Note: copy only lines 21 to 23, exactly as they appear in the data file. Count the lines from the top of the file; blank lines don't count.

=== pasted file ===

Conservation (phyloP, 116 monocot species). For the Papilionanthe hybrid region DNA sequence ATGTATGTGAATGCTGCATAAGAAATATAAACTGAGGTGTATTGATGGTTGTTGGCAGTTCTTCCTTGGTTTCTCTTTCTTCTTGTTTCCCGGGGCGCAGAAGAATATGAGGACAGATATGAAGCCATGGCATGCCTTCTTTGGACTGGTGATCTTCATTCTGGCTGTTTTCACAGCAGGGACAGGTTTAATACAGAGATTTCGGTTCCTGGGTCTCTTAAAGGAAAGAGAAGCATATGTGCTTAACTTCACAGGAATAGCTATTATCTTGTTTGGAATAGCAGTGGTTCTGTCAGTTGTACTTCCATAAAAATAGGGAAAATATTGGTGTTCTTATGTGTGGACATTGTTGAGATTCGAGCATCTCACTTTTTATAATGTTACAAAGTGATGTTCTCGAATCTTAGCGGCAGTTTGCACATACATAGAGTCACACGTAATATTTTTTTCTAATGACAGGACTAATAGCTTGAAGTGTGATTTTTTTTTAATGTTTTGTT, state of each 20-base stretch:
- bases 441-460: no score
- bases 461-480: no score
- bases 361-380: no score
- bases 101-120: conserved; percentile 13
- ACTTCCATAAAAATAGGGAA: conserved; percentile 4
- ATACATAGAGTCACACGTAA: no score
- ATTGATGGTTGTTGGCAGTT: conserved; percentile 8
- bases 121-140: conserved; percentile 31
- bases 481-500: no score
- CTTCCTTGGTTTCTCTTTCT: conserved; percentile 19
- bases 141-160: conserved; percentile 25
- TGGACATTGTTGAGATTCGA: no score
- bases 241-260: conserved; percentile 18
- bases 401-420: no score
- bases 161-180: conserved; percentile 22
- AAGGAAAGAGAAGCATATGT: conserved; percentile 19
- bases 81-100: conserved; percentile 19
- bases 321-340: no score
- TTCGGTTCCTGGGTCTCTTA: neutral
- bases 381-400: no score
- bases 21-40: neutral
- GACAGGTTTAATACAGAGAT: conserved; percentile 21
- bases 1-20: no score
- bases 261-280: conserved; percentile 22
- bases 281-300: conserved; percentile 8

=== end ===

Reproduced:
- bases 381-400: no score
- bases 21-40: neutral
- GACAGGTTTAATACAGAGAT: conserved; percentile 21